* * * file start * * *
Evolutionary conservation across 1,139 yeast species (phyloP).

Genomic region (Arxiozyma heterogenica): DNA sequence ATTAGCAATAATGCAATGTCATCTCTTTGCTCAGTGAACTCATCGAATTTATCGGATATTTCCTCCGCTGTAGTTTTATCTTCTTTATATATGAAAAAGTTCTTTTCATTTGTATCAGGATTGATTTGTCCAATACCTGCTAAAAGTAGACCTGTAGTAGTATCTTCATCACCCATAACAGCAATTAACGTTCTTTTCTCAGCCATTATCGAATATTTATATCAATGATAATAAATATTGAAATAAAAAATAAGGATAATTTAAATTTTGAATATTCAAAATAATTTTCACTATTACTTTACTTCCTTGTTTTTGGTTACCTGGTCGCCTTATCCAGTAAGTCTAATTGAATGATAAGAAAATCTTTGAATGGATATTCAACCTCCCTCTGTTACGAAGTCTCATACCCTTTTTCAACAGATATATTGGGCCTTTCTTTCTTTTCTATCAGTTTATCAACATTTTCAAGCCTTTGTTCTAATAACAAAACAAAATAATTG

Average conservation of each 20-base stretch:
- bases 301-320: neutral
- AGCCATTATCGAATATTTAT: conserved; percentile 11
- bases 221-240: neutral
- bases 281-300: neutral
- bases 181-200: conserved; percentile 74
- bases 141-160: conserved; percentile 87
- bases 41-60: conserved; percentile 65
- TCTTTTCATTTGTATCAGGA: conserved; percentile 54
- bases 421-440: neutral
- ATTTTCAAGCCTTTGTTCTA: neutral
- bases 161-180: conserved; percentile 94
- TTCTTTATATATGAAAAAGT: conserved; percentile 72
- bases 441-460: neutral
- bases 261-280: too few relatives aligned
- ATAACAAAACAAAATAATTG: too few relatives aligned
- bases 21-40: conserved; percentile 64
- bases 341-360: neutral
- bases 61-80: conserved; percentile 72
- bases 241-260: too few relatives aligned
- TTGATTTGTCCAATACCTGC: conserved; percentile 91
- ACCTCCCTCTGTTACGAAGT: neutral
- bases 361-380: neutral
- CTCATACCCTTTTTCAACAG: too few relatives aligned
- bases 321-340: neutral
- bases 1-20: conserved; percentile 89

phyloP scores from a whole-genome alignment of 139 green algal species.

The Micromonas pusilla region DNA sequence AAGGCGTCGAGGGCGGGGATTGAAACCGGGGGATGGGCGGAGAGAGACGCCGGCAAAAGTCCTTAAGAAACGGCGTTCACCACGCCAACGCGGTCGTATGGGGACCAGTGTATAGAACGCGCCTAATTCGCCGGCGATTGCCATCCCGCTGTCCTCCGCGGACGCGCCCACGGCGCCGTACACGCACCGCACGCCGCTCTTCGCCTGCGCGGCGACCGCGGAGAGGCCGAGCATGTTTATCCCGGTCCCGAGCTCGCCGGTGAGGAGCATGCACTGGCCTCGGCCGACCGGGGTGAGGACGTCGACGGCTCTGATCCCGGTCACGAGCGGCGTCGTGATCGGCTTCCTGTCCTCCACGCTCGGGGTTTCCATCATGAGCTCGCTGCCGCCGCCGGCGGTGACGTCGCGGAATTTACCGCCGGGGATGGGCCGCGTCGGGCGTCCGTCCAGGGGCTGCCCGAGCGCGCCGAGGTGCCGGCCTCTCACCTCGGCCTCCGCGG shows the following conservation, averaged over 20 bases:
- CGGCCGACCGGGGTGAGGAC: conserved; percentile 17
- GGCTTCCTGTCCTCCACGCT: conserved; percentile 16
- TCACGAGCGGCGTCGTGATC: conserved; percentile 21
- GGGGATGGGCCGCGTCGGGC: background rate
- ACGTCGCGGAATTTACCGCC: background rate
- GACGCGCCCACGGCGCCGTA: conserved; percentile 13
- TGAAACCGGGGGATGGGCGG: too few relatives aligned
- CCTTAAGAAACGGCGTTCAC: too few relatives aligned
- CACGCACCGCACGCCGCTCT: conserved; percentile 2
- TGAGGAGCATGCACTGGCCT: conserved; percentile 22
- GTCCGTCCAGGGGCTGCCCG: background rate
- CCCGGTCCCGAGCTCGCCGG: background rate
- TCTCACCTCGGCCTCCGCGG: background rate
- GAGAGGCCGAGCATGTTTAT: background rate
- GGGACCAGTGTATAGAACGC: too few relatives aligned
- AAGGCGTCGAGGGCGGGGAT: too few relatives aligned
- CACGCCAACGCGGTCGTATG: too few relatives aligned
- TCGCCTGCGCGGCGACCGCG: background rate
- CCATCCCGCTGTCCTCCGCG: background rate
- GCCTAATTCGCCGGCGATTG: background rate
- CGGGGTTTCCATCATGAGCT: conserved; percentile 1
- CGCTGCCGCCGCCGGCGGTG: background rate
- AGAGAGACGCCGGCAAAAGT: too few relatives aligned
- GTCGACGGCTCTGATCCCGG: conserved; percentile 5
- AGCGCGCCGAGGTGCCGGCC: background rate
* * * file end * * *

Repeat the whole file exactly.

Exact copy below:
Evolutionary conservation across 1,139 yeast species (phyloP).

Genomic region (Arxiozyma heterogenica): DNA sequence ATTAGCAATAATGCAATGTCATCTCTTTGCTCAGTGAACTCATCGAATTTATCGGATATTTCCTCCGCTGTAGTTTTATCTTCTTTATATATGAAAAAGTTCTTTTCATTTGTATCAGGATTGATTTGTCCAATACCTGCTAAAAGTAGACCTGTAGTAGTATCTTCATCACCCATAACAGCAATTAACGTTCTTTTCTCAGCCATTATCGAATATTTATATCAATGATAATAAATATTGAAATAAAAAATAAGGATAATTTAAATTTTGAATATTCAAAATAATTTTCACTATTACTTTACTTCCTTGTTTTTGGTTACCTGGTCGCCTTATCCAGTAAGTCTAATTGAATGATAAGAAAATCTTTGAATGGATATTCAACCTCCCTCTGTTACGAAGTCTCATACCCTTTTTCAACAGATATATTGGGCCTTTCTTTCTTTTCTATCAGTTTATCAACATTTTCAAGCCTTTGTTCTAATAACAAAACAAAATAATTG

Average conservation of each 20-base stretch:
- bases 301-320: neutral
- AGCCATTATCGAATATTTAT: conserved; percentile 11
- bases 221-240: neutral
- bases 281-300: neutral
- bases 181-200: conserved; percentile 74
- bases 141-160: conserved; percentile 87
- bases 41-60: conserved; percentile 65
- TCTTTTCATTTGTATCAGGA: conserved; percentile 54
- bases 421-440: neutral
- ATTTTCAAGCCTTTGTTCTA: neutral
- bases 161-180: conserved; percentile 94
- TTCTTTATATATGAAAAAGT: conserved; percentile 72
- bases 441-460: neutral
- bases 261-280: too few relatives aligned
- ATAACAAAACAAAATAATTG: too few relatives aligned
- bases 21-40: conserved; percentile 64
- bases 341-360: neutral
- bases 61-80: conserved; percentile 72
- bases 241-260: too few relatives aligned
- TTGATTTGTCCAATACCTGC: conserved; percentile 91
- ACCTCCCTCTGTTACGAAGT: neutral
- bases 361-380: neutral
- CTCATACCCTTTTTCAACAG: too few relatives aligned
- bases 321-340: neutral
- bases 1-20: conserved; percentile 89

phyloP scores from a whole-genome alignment of 139 green algal species.

The Micromonas pusilla region DNA sequence AAGGCGTCGAGGGCGGGGATTGAAACCGGGGGATGGGCGGAGAGAGACGCCGGCAAAAGTCCTTAAGAAACGGCGTTCACCACGCCAACGCGGTCGTATGGGGACCAGTGTATAGAACGCGCCTAATTCGCCGGCGATTGCCATCCCGCTGTCCTCCGCGGACGCGCCCACGGCGCCGTACACGCACCGCACGCCGCTCTTCGCCTGCGCGGCGACCGCGGAGAGGCCGAGCATGTTTATCCCGGTCCCGAGCTCGCCGGTGAGGAGCATGCACTGGCCTCGGCCGACCGGGGTGAGGACGTCGACGGCTCTGATCCCGGTCACGAGCGGCGTCGTGATCGGCTTCCTGTCCTCCACGCTCGGGGTTTCCATCATGAGCTCGCTGCCGCCGCCGGCGGTGACGTCGCGGAATTTACCGCCGGGGATGGGCCGCGTCGGGCGTCCGTCCAGGGGCTGCCCGAGCGCGCCGAGGTGCCGGCCTCTCACCTCGGCCTCCGCGG shows the following conservation, averaged over 20 bases:
- CGGCCGACCGGGGTGAGGAC: conserved; percentile 17
- GGCTTCCTGTCCTCCACGCT: conserved; percentile 16
- TCACGAGCGGCGTCGTGATC: conserved; percentile 21
- GGGGATGGGCCGCGTCGGGC: background rate
- ACGTCGCGGAATTTACCGCC: background rate
- GACGCGCCCACGGCGCCGTA: conserved; percentile 13
- TGAAACCGGGGGATGGGCGG: too few relatives aligned
- CCTTAAGAAACGGCGTTCAC: too few relatives aligned
- CACGCACCGCACGCCGCTCT: conserved; percentile 2
- TGAGGAGCATGCACTGGCCT: conserved; percentile 22
- GTCCGTCCAGGGGCTGCCCG: background rate
- CCCGGTCCCGAGCTCGCCGG: background rate
- TCTCACCTCGGCCTCCGCGG: background rate
- GAGAGGCCGAGCATGTTTAT: background rate
- GGGACCAGTGTATAGAACGC: too few relatives aligned
- AAGGCGTCGAGGGCGGGGAT: too few relatives aligned
- CACGCCAACGCGGTCGTATG: too few relatives aligned
- TCGCCTGCGCGGCGACCGCG: background rate
- CCATCCCGCTGTCCTCCGCG: background rate
- GCCTAATTCGCCGGCGATTG: background rate
- CGGGGTTTCCATCATGAGCT: conserved; percentile 1
- CGCTGCCGCCGCCGGCGGTG: background rate
- AGAGAGACGCCGGCAAAAGT: too few relatives aligned
- GTCGACGGCTCTGATCCCGG: conserved; percentile 5
- AGCGCGCCGAGGTGCCGGCC: background rate